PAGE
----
Unlike previous techniques for developing software, neural networking approaches need not begin with active and careful modelling of a real-world problem-solution, problem or even problem-domain. Rather than comprising a set of entities and relationships that mirrors what the analyst has determined to be the key elements and processes of a real-world system, a neural network model may be merely lists of input variables and output variables (and, in the case of 'deep' networks, one or more levels of intermediating variables). To the extent that a model exists, in the sense of a representation of the real world, it is implicit rather than express. The weights imputed for each connection reflect the characteristics firstly of the training-set that was fed in, and secondly of the particular learning algorithm that was imposed on the training-set.
AI/ML in effect treats empiricism as entirely dominating theory. This inverts what has hitherto been the norm in the sciences, where theory and observation are inherently intertwined, with each dependent on the other. The quite fundamental question of the legitimacy or otherwise of pure empiricism combines with questions about the selectivity, accuracy and compatibility of the data to give rise to deep uncertainty about AI/ML's affinity with the real world circumstances to which it is applied.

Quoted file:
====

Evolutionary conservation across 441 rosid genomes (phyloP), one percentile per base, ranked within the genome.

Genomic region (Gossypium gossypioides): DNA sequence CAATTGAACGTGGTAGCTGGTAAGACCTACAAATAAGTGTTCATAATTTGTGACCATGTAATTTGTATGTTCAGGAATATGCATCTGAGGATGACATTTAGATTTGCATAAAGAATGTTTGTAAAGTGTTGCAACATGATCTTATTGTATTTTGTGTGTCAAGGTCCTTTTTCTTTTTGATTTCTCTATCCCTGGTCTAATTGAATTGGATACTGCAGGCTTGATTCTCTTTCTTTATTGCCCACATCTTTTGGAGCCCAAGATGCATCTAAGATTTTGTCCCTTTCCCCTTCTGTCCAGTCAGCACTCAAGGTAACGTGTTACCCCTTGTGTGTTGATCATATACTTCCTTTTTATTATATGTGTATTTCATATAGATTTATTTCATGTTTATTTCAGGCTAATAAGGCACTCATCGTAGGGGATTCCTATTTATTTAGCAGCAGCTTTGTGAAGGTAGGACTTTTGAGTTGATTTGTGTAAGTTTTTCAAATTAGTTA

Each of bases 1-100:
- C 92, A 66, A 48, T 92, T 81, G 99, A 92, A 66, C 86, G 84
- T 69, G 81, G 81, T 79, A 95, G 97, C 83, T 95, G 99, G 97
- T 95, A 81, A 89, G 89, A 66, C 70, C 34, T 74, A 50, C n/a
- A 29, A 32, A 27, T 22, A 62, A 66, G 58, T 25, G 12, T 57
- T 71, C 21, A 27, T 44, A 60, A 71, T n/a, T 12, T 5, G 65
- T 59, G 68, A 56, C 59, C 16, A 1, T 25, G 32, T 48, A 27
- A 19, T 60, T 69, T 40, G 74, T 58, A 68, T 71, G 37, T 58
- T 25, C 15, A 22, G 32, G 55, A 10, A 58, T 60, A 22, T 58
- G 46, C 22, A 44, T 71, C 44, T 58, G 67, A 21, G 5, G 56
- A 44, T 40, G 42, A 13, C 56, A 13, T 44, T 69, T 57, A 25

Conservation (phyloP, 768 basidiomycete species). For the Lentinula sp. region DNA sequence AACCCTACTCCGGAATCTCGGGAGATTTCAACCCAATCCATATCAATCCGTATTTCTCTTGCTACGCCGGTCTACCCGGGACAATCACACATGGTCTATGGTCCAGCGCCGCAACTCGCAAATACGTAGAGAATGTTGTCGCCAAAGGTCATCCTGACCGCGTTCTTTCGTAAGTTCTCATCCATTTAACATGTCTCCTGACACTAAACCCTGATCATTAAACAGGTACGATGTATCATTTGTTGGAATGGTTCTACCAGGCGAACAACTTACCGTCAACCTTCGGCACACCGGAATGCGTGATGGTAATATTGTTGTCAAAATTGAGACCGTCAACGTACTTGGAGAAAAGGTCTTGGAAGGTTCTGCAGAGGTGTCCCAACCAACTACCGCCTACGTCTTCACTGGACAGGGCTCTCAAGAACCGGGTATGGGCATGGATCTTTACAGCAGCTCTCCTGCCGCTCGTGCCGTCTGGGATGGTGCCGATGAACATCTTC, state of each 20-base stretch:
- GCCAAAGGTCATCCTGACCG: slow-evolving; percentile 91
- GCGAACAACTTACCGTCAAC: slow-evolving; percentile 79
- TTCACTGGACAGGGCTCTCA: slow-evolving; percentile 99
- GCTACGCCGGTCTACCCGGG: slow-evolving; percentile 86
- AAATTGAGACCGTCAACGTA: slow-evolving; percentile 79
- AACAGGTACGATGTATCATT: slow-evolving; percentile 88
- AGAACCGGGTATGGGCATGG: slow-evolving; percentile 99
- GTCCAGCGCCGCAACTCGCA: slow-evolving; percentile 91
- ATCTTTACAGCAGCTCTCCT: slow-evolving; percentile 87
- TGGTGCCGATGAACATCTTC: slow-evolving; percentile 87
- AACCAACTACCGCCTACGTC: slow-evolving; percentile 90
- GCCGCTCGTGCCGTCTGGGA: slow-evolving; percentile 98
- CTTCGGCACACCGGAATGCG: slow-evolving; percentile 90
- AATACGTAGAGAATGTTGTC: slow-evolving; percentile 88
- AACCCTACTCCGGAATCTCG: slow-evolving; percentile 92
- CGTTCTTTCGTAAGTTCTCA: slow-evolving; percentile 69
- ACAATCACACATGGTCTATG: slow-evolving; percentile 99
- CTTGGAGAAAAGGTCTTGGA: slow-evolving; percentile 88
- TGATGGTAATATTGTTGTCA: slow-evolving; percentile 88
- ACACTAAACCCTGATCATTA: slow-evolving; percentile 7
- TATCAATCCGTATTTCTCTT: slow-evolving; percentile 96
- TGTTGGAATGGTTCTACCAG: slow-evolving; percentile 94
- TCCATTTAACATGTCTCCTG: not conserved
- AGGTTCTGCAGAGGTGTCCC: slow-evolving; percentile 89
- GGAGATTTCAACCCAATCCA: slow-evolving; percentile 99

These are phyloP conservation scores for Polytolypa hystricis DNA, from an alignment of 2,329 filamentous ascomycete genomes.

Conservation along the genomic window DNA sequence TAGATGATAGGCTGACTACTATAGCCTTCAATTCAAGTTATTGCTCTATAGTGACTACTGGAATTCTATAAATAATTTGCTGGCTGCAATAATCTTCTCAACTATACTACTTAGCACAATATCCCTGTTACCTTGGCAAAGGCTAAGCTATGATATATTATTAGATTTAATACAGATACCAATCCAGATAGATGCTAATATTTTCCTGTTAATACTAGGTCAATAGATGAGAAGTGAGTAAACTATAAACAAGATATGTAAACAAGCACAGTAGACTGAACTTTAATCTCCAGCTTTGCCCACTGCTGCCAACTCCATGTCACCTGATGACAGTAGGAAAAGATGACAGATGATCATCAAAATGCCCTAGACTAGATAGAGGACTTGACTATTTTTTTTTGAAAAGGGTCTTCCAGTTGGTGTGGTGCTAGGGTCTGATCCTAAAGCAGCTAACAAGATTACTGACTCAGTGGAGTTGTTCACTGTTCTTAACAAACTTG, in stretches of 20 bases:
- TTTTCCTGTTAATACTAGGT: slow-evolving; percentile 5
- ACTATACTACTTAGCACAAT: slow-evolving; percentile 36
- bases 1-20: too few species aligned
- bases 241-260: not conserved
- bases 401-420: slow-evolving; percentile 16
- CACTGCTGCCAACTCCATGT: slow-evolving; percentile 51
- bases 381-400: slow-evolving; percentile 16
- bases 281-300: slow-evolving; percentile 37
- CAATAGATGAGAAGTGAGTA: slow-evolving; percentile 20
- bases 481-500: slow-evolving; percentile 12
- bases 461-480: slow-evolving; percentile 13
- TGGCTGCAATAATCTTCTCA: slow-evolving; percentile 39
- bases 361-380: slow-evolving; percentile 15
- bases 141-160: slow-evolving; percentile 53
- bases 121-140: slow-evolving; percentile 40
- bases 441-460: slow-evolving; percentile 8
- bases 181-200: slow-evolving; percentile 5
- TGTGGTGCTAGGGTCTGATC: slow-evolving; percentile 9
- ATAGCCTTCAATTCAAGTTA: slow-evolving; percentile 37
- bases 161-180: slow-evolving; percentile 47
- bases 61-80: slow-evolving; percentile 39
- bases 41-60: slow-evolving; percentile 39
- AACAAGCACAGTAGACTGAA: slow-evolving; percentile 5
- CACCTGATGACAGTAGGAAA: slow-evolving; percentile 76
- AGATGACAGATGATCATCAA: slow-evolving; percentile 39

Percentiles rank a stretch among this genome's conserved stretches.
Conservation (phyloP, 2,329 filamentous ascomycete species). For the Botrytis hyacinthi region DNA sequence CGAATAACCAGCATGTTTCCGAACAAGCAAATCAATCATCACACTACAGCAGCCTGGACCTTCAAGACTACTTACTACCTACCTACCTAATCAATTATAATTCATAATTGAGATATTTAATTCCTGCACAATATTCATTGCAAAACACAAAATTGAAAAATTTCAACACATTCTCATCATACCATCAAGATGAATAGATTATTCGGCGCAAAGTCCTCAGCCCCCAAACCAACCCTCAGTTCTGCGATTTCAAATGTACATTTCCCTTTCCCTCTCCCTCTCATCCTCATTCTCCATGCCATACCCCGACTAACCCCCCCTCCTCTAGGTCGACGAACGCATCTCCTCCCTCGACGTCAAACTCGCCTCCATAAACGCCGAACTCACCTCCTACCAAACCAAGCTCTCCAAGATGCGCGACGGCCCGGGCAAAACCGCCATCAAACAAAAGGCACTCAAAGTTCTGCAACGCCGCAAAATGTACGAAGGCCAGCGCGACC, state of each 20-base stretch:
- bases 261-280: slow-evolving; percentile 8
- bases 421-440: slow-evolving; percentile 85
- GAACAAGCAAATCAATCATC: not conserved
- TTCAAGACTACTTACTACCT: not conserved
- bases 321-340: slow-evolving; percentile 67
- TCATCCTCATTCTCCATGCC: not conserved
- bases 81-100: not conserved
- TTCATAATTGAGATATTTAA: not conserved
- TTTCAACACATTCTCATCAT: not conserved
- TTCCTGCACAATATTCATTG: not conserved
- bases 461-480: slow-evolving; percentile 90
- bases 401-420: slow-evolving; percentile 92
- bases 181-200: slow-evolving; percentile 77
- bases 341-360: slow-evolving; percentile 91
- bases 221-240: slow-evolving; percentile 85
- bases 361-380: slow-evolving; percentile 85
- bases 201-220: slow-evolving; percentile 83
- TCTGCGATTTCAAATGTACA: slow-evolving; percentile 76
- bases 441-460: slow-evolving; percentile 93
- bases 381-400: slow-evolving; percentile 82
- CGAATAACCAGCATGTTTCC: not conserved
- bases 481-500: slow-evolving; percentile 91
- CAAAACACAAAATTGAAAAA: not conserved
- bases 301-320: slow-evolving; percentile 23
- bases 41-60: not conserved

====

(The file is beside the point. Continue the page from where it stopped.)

Inferences drawn using neural networking inevitably reflect errors and biasses inherent in the implicit model, in the selection of real-world phenomena for which data was created, in the selection of the training-set, and in the particular learning algorithms used to develop the application. Means are necessary to assess the quality of the implicit model, of the data-set, of the data-item values, of the data-item values' correspondence with real-world phenomena, of the training-set, of the learning algorithm, and of the compatibility among them all, and to validate the inferences both logically and empirically. Unless and until those means are found, and are routinely applied, AI/ML and neural nets need to be regarded as unproven techniques that harbour considerable dangers to the interests of organisations, their stakeholders and individuals affected by inferences drawn from the data.
The author, in a series of jointly- and individually-authored works, has previously catalogued and assessed the issues (Wigan & Clarke 2013, Clarke 2016a, Clarke 2016b, Clarke 2018, Clarke & Taylor 2018 and Clarke 2019a). These analyses drew on, among other sources, Scherer (2016, esp. pp. 362-373), Yampolskiy & Spellchecker (2016) and Duursma (2018). This work culminated in a single sentence summary (Clarke 2019a, p.426):